HHMI awards $19 million to Latin American, Canadian scientists

November 01, 2006

Thirty-nine outstanding scientists in Latin America and Canada have been named Howard Hughes Medical Institute (HHMI) international research scholars. Each will receive a five-year award totaling nearly $500,000.

The competitive awards recognize the accomplishments and promise of biomedical researchers from Argentina, Brazil, Canada, Chile, Mexico, and Venezuela. They also help build the research capacity of countries that have a strong tradition of science but insufficient resources to adequately support world-class research, by supporting scientific leaders and strengthening their research institutions.

"This is the 15th anniversary of HHMI's international program, which began in 1991 with awards to outstanding scientists in our closest neighboring countries, Mexico and Canada," said Thomas R. Cech, president of the Institute. "The program has grown five-fold and now supports outstanding researchers in 28 countries, including Canada and five Latin American nations. The research these scientists are doing compares favorably to the research conducted by accomplished investigators in the United States."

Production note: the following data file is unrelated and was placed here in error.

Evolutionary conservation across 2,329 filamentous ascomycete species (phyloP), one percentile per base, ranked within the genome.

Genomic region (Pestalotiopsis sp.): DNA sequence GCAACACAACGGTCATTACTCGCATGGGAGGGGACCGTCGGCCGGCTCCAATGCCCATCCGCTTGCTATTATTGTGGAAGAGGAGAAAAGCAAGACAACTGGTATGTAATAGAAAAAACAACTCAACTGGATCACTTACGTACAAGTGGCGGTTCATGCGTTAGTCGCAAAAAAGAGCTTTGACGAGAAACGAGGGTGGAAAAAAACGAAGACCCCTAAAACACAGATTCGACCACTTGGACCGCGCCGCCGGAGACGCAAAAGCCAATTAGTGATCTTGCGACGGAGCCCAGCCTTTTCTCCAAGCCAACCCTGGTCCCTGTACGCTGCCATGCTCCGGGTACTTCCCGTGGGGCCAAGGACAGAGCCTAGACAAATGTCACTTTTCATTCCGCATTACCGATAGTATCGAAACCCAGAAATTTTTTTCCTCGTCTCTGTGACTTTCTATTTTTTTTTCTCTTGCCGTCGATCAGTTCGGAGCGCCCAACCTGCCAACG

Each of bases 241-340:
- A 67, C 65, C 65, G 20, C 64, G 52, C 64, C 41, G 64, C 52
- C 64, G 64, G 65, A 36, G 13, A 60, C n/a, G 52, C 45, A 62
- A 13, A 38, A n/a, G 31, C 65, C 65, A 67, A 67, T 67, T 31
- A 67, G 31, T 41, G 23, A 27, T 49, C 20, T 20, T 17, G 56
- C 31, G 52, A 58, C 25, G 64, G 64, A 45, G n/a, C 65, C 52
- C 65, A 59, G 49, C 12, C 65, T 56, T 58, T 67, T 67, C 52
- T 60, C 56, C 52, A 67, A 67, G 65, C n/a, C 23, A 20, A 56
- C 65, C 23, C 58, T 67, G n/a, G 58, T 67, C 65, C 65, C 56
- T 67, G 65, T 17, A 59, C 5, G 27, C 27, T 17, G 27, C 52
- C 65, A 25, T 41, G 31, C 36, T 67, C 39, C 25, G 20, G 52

The new HHMI international research scholars were chosen from 546 applicants from eight countries. Twenty-one of those selected have received previous international research scholar awards from the Institute.

"These scientists are recognized pacesetters in their fields," noted Peter J. Bruns, HHMI vice president for grants and special programs. For example: HHMI launched its international research scholar program in 1991 to recognize the international scope of modern biomedical research and to support outstanding scientists in their own countries, linking them with each other and with HHMI investigators and professors in the United States to create an international network of outstanding scientists. Since then, the Institute has awarded more than $100 million in grants to scientists in 32 countries. The new awards are HHMI's fourth round to scientists in Canada and Latin America.

In addition to Latin American and Canadian researchers, HHMI supports scientists in Eastern and Central Europe, Russia, and the Baltics, as well as parasitology and infectious disease researchers globally.

Part of the grant to each HHMI international research scholar supports shared resources at the researcher's home institution. "One of our goals is to enrich the scientific environment of these scientists' institutions and countries," Bruns explained.

The new international research scholars are:
Argentina * Indicates a previous HHMI international research scholar award.
-end-


Howard Hughes Medical Institute

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